Glenn Robinson III has been preparing for uncertain opportunity for the entirety of his young career. He never logged more than twelve minutes in any of the 25 games he played for the team that drafted him before they opted to let him go in favor of creating a roster spot for Justin Hamilton. At his next stop, it only took the Sixers 10 games to decide to move on. After Larry Bird took a shine to him, he sparingly competed for scraps of playing time with Chase Budinger and Solomon Hill. The following summer, he finished as one of the Orlando Pro Summer League’s Top Ten performers, but it wasn’t enough to firmly guarantee him a spot in the rotation ahead of the start of the season.
However, when Paul George essentially forced himself off the team and C.J. Miles was signed-and-traded, it finally seemed like the moment to stake his claim to that which he had waited had arrived.
Instead, he went down with an ankle injury at training camp that required surgery and resulted in him needing to shake off months of rust to resemble the player he was as opposed to blossoming into the player he had put in the work to become.
How did Glenn Robinson III impress?
After missing 15 of his first 20 shots from three, he sank nine of his last 14 during his only stretch of three consecutive games wherein he tallied 20 or more touches.
Over those contests to close the season, he averaged 12.7 points on 54 percent shooting to go with 3.7 rebounds.
On the whole, however, he tallied fewer touches in fewer minutes to go with a lower usage rate, which meant the athletic wing with superb leaping ability would sometimes be left to fade into the background unless he leaned on his ability to move without the ball.
In that regard, Robinson III once again displayed promising instincts as a cutter.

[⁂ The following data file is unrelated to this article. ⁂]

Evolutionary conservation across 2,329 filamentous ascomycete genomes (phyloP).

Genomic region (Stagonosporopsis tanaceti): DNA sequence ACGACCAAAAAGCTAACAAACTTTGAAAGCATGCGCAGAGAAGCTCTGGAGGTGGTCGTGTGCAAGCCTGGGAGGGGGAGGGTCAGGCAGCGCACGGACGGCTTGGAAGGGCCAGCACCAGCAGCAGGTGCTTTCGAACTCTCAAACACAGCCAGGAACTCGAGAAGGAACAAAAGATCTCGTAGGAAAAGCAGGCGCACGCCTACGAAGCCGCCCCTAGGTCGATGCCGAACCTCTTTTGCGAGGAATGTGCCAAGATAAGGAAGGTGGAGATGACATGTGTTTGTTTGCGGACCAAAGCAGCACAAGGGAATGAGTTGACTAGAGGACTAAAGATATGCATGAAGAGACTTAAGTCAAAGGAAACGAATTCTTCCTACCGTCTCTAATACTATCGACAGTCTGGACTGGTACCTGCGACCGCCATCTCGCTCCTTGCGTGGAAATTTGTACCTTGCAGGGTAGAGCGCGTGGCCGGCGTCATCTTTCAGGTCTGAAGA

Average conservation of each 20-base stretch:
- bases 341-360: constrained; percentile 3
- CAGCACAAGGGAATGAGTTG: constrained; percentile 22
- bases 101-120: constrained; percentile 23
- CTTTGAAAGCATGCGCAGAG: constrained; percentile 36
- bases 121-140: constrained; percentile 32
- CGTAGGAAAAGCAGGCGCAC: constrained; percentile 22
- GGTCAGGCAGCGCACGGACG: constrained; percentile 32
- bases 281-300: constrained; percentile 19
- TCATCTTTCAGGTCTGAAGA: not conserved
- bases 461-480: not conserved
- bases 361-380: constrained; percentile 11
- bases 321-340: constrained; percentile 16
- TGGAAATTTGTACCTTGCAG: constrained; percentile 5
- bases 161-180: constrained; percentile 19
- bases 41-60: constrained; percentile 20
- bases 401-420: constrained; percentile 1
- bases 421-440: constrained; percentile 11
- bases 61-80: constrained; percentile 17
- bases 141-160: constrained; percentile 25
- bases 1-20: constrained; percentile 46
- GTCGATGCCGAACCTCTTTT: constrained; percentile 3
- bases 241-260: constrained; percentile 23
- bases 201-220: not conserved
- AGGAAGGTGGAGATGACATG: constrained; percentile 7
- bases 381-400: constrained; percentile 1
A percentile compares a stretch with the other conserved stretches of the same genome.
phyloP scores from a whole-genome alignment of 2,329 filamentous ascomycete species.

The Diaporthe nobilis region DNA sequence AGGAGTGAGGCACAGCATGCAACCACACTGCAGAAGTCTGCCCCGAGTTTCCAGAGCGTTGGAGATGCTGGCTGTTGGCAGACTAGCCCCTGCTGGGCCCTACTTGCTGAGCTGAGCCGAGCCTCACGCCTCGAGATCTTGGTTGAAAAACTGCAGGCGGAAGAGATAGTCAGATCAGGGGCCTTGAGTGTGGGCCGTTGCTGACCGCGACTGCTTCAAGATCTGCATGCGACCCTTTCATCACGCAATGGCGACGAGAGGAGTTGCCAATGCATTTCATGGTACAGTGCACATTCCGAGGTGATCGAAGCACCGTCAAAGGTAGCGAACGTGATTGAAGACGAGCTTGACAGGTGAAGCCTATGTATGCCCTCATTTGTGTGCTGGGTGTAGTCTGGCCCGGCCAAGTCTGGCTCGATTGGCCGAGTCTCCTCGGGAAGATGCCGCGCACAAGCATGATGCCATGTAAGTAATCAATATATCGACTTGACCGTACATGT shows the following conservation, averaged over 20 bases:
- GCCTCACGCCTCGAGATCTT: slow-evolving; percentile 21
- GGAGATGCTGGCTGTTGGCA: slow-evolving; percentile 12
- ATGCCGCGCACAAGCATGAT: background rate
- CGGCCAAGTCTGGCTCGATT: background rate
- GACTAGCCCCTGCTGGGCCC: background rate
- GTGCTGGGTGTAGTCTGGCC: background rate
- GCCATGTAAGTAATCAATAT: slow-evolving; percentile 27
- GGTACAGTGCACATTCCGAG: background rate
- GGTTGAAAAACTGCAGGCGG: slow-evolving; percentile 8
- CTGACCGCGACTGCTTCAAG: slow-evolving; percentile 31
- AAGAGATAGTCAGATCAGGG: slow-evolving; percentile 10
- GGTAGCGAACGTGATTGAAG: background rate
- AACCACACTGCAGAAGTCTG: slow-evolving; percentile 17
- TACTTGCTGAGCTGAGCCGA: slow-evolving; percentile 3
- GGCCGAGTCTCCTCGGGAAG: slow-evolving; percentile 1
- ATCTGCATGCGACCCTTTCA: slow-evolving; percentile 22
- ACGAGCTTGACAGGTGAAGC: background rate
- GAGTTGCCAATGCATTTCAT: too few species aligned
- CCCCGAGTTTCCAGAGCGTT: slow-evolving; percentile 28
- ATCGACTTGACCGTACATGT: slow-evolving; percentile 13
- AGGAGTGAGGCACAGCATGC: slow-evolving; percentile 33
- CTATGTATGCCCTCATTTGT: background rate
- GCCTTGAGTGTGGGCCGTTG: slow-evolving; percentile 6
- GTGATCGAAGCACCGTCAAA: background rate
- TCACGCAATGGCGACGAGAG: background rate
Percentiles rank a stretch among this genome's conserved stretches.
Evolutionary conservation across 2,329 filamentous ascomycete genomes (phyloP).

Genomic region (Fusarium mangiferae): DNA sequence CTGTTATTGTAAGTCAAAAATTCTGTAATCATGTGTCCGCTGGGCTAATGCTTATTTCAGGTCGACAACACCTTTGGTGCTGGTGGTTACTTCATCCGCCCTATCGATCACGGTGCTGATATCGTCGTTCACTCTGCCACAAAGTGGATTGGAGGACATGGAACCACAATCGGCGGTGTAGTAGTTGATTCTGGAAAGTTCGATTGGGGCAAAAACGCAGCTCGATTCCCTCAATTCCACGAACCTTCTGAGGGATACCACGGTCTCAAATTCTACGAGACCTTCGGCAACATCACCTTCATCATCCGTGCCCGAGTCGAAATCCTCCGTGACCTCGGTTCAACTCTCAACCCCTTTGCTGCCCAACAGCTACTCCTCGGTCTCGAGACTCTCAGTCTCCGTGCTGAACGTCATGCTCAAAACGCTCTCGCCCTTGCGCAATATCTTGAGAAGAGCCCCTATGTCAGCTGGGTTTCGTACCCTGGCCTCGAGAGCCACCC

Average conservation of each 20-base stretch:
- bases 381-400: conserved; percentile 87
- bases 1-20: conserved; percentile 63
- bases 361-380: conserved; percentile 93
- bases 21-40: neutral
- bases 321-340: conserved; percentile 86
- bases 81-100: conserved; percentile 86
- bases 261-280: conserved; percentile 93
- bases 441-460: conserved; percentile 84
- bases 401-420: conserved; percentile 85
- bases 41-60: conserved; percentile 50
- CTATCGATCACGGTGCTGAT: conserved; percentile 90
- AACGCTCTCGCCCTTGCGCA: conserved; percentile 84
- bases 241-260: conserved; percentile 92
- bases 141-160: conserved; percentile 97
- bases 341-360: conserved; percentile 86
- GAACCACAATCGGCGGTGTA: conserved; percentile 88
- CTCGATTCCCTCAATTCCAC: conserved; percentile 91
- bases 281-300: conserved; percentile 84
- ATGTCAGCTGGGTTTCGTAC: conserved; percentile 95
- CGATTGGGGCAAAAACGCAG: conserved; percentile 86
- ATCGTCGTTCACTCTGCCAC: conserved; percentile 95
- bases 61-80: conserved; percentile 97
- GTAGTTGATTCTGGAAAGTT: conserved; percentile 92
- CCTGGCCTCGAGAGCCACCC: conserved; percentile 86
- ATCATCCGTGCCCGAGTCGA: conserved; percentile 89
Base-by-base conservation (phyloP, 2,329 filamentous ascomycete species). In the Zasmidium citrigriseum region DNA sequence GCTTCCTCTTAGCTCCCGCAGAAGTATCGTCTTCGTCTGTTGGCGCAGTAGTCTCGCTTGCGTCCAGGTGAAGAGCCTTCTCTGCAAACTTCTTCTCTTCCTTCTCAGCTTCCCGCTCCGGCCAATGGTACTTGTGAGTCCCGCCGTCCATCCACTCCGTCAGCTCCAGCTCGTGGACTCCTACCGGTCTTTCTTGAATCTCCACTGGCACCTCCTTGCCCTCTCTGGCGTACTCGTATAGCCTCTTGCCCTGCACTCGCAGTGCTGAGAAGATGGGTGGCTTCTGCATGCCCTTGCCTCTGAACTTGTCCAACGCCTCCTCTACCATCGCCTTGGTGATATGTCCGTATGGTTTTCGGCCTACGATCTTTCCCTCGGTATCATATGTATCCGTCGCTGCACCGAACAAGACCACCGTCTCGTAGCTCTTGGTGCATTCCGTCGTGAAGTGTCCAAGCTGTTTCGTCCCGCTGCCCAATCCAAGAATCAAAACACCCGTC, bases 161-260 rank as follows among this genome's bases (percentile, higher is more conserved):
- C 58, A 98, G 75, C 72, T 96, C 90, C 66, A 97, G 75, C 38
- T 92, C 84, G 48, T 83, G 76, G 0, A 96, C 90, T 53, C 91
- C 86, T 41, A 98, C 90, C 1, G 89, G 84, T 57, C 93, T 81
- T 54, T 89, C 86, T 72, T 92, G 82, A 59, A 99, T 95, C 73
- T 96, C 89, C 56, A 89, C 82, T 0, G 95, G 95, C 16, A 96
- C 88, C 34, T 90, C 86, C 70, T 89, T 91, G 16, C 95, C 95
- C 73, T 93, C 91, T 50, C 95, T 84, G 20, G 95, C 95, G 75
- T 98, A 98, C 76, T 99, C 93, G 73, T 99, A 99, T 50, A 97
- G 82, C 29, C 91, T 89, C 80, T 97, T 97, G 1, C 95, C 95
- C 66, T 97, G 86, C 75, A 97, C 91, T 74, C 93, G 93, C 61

Whenever his defender got caught flatfooted while staring at the ball, the 24-year-old would make a break for the rim along the baseline and Lance would find him.
Unfortunately, both of these possessions resulted in misses because the screener put his man in position to contest the shot by continuing to roll toward the basket.
More fun and less congested, though, were the occasions when he would curl tightly around the screen near the elbow for the alley-oop, but the Pacers only managed to have him use 10 possessions coming off screens in 23 games.
How did Glenn Robinson III disappoint?
He didn’t have a defender within 0-2 feet (very tight) or even 2-4 feet (tight) on any of the first 20 threes he launched while he was struggling to get his legs back under him and find consistency with his shot, so there wasn’t much of an opportunity for him to attack closeouts or work on go-to ball skills.
Making matters worse, the high-flyer also didn’t get to work on becoming better adept at creating separation, drawing contact, or reading high middle ball screens because the Pacers rarely put him in position to be the pick-and-roll ball-handler.
On the 10 paltry possessions he used on that particular play type, he went 1-of-10 from the field and never made it to the line.
As such, especially given that he only tallied 20 or more touches in five games this season, Robinson ended up attempting a career-low 18.8 percent of his field goals within three feet of the basket while also posting a career-low free throw rate (.129).
“To be on the perimeter you have to be a playmaker,” Kevin Pritchard told reporters with regard to Robinson III on media day. “He’s got to make the right plays. He’s athletic, obviously, but he’s got to use that athleticism all the time and he’s got to be determined every single game.
“He’s got to impose his will because sometimes you can be too nice of guy. Glenn is just kind of a nice guy, but I think he’s really determined to show he can exist in this league.”
He showed flashes of a meaner streak when he logged 40 minutes in the season finale against the Hornets, like when he penetrated the lane and turned over his left shoulder to avoid the double-team and finished by hitting a shot off the glass over Batum.
Nevertheless, it’s difficult to steadily exhibit nastiness as a playmaker when active inclusion in the offense is sporadic at best.
What’s next for Glenn Robinson III?
Unrestricted free agency in a financially crunched market, wherein teams in need of wing depth will have to determine the extent to which the height of his potential ceiling was impacted by lingering effects from his injury as well as limited role.
Wherever he signs, Glenn Robinson III is set to enter his fifth season still in search of his steady chance.